I'll take some pics of it & post it soon.
 

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@lanwickum, how is the wear on the cage itself? Mine is showing some wear where the slots are (less metal there), where it got dented by a dock. Have you replaced your bubble-up auger? How about the vertical unload auger and tube?
The vertical auger and cage are great. Bubble up auger is showing some wear but will easily last another year. I bought my combine at around 1000 rotor hours. It came from Lethbridge/Taber area. Since then my crops have not had much straw load. Or yield. I don't cut to many pulse crop off the ground for rocks. Only 300-400 acres per year at the most. The first 2 small vanes that attach between the cone and cage are worn. Rest look good. Almost have the cone out but I can't get it off the upper bolts by myself. Getting dark so will wait till tomorrow. Maybe I can figure out my iphone and post some pics for you. Learn something myself. Harvest starts soon so don't mention I will NEED to replace much else ;)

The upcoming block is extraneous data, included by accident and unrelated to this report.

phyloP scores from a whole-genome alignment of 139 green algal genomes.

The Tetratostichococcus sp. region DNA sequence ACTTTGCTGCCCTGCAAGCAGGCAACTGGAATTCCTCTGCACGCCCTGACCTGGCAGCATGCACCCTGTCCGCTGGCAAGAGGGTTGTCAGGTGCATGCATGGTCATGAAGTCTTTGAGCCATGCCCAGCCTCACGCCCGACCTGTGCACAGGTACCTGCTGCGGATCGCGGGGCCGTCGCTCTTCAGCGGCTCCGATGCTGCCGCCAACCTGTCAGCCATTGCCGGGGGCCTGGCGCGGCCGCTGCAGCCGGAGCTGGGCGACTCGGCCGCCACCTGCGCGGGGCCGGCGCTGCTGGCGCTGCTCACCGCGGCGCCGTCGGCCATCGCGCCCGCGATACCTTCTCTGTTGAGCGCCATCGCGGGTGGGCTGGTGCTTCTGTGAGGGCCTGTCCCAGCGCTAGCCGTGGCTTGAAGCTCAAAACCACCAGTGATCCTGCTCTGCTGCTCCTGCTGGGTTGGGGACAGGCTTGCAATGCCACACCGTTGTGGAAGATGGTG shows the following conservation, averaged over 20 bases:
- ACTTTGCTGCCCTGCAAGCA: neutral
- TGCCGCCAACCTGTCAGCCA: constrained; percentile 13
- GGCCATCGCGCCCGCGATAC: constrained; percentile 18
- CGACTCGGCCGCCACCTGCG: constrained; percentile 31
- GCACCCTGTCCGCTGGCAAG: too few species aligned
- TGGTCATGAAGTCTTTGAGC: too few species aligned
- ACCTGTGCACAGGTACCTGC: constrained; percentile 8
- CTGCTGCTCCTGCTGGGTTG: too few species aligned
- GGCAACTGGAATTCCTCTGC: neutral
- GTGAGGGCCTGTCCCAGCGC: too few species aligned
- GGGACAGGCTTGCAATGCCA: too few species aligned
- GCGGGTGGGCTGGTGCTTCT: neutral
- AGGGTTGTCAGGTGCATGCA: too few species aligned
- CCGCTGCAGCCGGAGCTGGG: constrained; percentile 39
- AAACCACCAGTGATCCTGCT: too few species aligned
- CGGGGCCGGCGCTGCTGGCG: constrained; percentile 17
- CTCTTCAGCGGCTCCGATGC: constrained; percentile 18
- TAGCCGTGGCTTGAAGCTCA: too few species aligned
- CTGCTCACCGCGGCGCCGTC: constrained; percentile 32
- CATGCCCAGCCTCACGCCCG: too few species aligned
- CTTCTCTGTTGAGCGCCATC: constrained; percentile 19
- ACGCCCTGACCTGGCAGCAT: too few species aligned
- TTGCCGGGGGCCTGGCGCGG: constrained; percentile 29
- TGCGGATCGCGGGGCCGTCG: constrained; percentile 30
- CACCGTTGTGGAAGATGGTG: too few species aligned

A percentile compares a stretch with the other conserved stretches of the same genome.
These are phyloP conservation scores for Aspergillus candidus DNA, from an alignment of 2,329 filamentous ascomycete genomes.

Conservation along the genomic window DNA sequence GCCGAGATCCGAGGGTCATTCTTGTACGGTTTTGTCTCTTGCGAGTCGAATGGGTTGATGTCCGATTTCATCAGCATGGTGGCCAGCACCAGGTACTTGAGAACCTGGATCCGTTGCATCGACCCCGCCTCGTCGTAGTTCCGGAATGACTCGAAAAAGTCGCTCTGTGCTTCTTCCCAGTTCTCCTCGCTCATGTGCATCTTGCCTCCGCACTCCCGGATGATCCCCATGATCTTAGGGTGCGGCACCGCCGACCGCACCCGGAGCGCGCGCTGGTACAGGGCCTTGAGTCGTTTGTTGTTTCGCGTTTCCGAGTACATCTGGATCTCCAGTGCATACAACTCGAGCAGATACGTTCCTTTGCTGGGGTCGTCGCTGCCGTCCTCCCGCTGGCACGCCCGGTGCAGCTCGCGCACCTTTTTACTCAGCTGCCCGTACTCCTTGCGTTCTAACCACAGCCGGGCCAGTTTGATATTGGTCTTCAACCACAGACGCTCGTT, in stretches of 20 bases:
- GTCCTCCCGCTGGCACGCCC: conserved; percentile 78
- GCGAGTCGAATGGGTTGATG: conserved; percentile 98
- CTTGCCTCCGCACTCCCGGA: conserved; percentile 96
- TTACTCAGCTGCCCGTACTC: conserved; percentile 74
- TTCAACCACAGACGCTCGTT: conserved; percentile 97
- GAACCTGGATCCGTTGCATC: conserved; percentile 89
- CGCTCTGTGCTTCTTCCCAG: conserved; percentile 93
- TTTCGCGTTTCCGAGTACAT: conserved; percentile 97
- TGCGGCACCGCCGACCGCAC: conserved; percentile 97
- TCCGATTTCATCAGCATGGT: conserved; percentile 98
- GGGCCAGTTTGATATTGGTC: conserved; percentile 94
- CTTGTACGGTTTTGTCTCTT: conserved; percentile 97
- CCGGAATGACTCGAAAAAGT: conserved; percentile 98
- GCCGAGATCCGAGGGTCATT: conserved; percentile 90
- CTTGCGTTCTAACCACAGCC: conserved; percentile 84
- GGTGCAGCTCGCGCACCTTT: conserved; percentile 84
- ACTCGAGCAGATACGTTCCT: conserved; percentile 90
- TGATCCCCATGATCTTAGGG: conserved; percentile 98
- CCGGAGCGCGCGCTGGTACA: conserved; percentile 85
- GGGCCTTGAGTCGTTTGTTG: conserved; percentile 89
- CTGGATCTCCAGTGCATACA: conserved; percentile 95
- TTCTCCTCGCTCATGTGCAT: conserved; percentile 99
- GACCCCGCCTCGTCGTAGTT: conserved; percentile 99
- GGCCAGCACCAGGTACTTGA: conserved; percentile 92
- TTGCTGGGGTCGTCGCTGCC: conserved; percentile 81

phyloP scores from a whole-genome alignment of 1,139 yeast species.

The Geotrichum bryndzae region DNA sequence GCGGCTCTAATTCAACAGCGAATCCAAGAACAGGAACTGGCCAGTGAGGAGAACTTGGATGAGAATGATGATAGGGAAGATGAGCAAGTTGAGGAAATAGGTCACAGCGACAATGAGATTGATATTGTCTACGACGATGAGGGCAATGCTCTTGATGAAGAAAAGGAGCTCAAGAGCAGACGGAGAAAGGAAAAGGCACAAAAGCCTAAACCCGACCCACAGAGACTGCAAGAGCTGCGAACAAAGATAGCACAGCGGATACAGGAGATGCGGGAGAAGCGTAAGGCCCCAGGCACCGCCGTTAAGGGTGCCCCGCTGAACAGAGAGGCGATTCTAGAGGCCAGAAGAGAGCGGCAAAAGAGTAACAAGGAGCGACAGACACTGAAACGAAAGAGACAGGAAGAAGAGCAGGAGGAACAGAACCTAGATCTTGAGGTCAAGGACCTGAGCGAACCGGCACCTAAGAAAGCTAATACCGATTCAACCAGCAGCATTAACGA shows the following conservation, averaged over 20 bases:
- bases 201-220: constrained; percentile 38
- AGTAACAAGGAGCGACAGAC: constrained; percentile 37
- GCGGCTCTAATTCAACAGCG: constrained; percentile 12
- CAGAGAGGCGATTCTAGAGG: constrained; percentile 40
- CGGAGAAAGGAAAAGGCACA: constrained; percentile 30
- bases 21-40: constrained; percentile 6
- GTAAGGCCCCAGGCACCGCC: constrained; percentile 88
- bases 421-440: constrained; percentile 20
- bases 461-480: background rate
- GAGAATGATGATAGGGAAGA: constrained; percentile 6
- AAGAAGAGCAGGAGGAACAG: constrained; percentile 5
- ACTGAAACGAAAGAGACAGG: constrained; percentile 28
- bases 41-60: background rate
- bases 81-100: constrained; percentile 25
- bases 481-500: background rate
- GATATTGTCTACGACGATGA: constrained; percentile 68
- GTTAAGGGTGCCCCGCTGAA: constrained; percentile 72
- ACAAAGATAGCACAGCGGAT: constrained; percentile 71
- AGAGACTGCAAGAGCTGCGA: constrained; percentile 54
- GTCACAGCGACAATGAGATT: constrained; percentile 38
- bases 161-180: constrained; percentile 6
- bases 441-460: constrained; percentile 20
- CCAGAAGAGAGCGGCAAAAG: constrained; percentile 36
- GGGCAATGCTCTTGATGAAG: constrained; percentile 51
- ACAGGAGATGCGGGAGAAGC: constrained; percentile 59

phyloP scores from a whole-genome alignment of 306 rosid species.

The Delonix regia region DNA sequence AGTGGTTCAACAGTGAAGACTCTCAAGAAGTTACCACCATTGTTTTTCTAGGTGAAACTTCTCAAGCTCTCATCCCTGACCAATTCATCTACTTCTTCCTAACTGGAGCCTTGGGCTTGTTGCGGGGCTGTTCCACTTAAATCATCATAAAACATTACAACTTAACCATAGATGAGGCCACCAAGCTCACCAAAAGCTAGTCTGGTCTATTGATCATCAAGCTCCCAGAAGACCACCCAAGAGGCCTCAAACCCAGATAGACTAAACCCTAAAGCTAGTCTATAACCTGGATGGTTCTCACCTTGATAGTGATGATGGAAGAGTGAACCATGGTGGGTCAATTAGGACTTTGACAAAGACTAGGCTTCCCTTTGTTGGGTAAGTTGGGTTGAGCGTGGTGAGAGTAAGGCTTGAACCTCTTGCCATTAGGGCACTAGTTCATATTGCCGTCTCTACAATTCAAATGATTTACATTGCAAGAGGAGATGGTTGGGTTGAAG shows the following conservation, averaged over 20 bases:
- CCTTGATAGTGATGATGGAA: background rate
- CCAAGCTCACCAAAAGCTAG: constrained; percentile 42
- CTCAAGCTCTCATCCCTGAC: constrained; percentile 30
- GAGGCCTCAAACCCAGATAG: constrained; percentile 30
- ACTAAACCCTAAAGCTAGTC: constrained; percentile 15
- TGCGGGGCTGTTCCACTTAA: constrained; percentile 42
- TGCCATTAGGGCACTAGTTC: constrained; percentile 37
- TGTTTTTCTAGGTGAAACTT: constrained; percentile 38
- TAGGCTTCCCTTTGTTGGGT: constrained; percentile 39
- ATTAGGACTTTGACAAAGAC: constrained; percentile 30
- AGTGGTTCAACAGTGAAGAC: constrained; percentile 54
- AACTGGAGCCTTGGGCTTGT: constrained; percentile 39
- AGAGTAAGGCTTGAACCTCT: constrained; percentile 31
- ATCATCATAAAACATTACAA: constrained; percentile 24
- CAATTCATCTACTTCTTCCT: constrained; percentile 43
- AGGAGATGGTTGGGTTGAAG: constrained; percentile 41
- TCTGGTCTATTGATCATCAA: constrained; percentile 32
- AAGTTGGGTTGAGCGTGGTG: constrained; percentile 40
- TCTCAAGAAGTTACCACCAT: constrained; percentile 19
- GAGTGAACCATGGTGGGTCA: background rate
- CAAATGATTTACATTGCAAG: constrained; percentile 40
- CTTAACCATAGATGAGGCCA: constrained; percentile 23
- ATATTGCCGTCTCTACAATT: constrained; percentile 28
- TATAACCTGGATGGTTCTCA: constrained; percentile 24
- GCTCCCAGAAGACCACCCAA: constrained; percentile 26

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Here is a link to a video I took today. Shows cone wear and basicly what I plan to do. Sorry for the poor quality. Would need more practice at these video things. That said, I should do more. Probably a good skill to have.

 

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No idea, I did not install them last. I am only replacing them. Cage? You mean the cover? Not much wear on the cage to worry about is there?
 

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Discussion Starter #19
My cage is only really wearing where the slotted holes are. I can measure that thickness with calipers there to monitor wear. Like yours, for the most part it looks okay.